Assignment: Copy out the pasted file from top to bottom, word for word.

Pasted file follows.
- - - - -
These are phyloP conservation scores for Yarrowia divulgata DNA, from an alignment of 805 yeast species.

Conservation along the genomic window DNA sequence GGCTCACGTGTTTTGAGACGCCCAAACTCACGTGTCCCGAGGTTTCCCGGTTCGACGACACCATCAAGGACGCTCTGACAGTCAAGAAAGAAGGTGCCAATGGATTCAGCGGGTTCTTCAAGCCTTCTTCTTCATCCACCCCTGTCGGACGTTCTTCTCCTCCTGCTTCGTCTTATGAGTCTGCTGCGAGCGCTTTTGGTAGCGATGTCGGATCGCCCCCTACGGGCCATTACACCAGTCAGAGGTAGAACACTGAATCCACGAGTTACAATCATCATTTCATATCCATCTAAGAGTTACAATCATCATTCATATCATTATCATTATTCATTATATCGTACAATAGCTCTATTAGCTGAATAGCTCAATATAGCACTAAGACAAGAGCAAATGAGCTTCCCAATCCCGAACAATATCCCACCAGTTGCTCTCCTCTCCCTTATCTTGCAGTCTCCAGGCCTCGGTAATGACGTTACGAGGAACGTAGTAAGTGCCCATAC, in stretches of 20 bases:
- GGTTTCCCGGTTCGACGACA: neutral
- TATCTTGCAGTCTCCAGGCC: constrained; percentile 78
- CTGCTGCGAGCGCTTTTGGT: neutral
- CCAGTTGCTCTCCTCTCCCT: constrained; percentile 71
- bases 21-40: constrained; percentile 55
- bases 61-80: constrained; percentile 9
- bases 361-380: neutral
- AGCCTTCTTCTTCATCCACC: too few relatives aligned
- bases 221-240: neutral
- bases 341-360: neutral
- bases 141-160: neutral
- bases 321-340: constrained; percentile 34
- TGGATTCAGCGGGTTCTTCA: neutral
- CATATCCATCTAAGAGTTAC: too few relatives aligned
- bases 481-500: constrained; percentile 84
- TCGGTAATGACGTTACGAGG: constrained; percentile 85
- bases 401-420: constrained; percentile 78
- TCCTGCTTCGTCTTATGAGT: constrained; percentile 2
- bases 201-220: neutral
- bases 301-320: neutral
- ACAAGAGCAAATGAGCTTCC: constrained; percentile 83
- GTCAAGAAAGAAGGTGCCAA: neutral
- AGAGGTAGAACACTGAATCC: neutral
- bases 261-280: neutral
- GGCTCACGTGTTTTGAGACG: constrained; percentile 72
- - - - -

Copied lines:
These are phyloP conservation scores for Yarrowia divulgata DNA, from an alignment of 805 yeast species.

Conservation along the genomic window DNA sequence GGCTCACGTGTTTTGAGACGCCCAAACTCACGTGTCCCGAGGTTTCCCGGTTCGACGACACCATCAAGGACGCTCTGACAGTCAAGAAAGAAGGTGCCAATGGATTCAGCGGGTTCTTCAAGCCTTCTTCTTCATCCACCCCTGTCGGACGTTCTTCTCCTCCTGCTTCGTCTTATGAGTCTGCTGCGAGCGCTTTTGGTAGCGATGTCGGATCGCCCCCTACGGGCCATTACACCAGTCAGAGGTAGAACACTGAATCCACGAGTTACAATCATCATTTCATATCCATCTAAGAGTTACAATCATCATTCATATCATTATCATTATTCATTATATCGTACAATAGCTCTATTAGCTGAATAGCTCAATATAGCACTAAGACAAGAGCAAATGAGCTTCCCAATCCCGAACAATATCCCACCAGTTGCTCTCCTCTCCCTTATCTTGCAGTCTCCAGGCCTCGGTAATGACGTTACGAGGAACGTAGTAAGTGCCCATAC, in stretches of 20 bases:
- GGTTTCCCGGTTCGACGACA: neutral
- TATCTTGCAGTCTCCAGGCC: constrained; percentile 78
- CTGCTGCGAGCGCTTTTGGT: neutral
- CCAGTTGCTCTCCTCTCCCT: constrained; percentile 71
- bases 21-40: constrained; percentile 55
- bases 61-80: constrained; percentile 9
- bases 361-380: neutral
- AGCCTTCTTCTTCATCCACC: too few relatives aligned
- bases 221-240: neutral
- bases 341-360: neutral
- bases 141-160: neutral
- bases 321-340: constrained; percentile 34
- TGGATTCAGCGGGTTCTTCA: neutral
- CATATCCATCTAAGAGTTAC: too few relatives aligned
- bases 481-500: constrained; percentile 84
- TCGGTAATGACGTTACGAGG: constrained; percentile 85
- bases 401-420: constrained; percentile 78
- TCCTGCTTCGTCTTATGAGT: constrained; percentile 2
- bases 201-220: neutral
- bases 301-320: neutral
- ACAAGAGCAAATGAGCTTCC: constrained; percentile 83
- GTCAAGAAAGAAGGTGCCAA: neutral
- AGAGGTAGAACACTGAATCC: neutral
- bases 261-280: neutral
- GGCTCACGTGTTTTGAGACG: constrained; percentile 72